Date: November 13, 2009
From: Damascus, Virginia
Route: Virginia Creeper Trail to Green Cove to Hwy.58, Hwy.600, Hwy.603
Miles Today: 33 miles
TOTAL MILES: 3,362 miles
Top Speed on this trip: 54.1 mph
Weather: Sunny and Glorious
License Plates Collected: 5 Montana, 8 Wyoming (2 motorcycle) and 1 Idaho (found in WY), 2 Colorado, 1 Kansas (Gifted from David of Baldwin City), 1 Missouri (To be sent to Grammy’s by our new buddy, Kansas City firefighter Shawn), 1 Illinois, 4 Kentucky (2 Gifted from Beth and Garry Feltus, one gifted from cousin John, one from Hwy. 127)
Flats: 10 (#10 Today on White Top Mountain Climb)
Broken Spokes: 3
Cracked Rim: 1
Friday the 13th was full of surprises. The first wonderful surprise was the Virginia Creeper Trail. We had a glorious morning riding 14 miles of this beautiful rails to trails from Damascus to Green Cove Station. "The Virginia Creeper is a shared-use trail connecting Abingdon, Virginia, with the Virginia-North Carolina border, 1.1 miles east of White Top Station, VA. Total Length: 33.4 miles" (Publication of The Friends of Mount Rogers, The Mount Rogers National Recreation Area). The surface is black cinders of crushed coal and though there were a few wet mushy patches and some larger rocks to dodge we found the conditions were suited to our bike. We had warm weather and the sunlight filtered down through the trees keeping us warm and providing gorgeous views of the mountains, fast rushing creeks, and the moss and ferns that covered the trees and rocks. Signs of beavers lined the banks of the creek and a mass of rhododendrons covered the forest floor. I can only imagine how beautiful it is through here when the rhododendrons are in bloom. The Virginia Creeper has about 50 trestles and bridges in all. This made for many lovely creek crossings but the bridges were slick and getting off and on some of the bridges was a bit tricky. On one of our entrances to the bridge the boards were raised up and really slick and fortunately Mike braked to a stop just after getting the front wheel up and over the hump. The front wheel slipped between two boards and Mike said, "It is a good thing we came to a stop or we would have "tacoed" that wheel." That would have been ugly.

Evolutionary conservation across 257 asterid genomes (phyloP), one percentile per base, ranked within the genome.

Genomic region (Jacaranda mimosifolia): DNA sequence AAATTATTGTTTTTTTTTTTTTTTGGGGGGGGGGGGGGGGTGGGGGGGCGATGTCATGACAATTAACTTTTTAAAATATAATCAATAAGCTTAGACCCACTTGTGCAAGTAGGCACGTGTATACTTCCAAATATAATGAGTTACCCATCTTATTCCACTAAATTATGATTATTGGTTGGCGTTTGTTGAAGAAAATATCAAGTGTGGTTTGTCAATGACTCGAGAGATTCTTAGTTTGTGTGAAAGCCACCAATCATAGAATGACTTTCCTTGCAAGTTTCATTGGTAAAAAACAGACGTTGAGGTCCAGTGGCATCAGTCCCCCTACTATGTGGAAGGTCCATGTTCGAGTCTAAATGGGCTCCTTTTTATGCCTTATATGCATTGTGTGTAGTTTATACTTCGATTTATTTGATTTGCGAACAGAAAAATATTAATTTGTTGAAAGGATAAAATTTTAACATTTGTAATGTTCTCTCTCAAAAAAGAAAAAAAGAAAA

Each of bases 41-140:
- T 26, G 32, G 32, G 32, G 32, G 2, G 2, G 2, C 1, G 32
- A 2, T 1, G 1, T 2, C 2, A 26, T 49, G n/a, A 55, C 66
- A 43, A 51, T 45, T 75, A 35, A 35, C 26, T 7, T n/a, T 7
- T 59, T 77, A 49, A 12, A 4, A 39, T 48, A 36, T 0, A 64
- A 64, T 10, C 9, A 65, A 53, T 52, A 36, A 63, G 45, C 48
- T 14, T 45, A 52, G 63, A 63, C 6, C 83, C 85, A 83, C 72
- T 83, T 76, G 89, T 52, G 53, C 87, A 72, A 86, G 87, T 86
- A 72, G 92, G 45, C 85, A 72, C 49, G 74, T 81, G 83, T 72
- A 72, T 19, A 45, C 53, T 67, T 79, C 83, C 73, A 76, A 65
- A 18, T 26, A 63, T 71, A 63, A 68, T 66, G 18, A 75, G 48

On the trail we met Sue and Mac McClanahan from Bristol who were out for a day ride and we had a nice long visit with them at the High Trestle (550 feet long and about 100 feet tall). They talked to us about the town of Abingdon at the head of the trail which is home to the Barter Theatre and where many folks find it an ideal place to retire or relocate. Later I was talking to Buck at Jerry's Restaurant in Troutdale and he told me that folks used to bring eggs, etc. in exchange for a theatre ticket and thus the name Barter Theatre came about. The owners would use the food to feed the actors.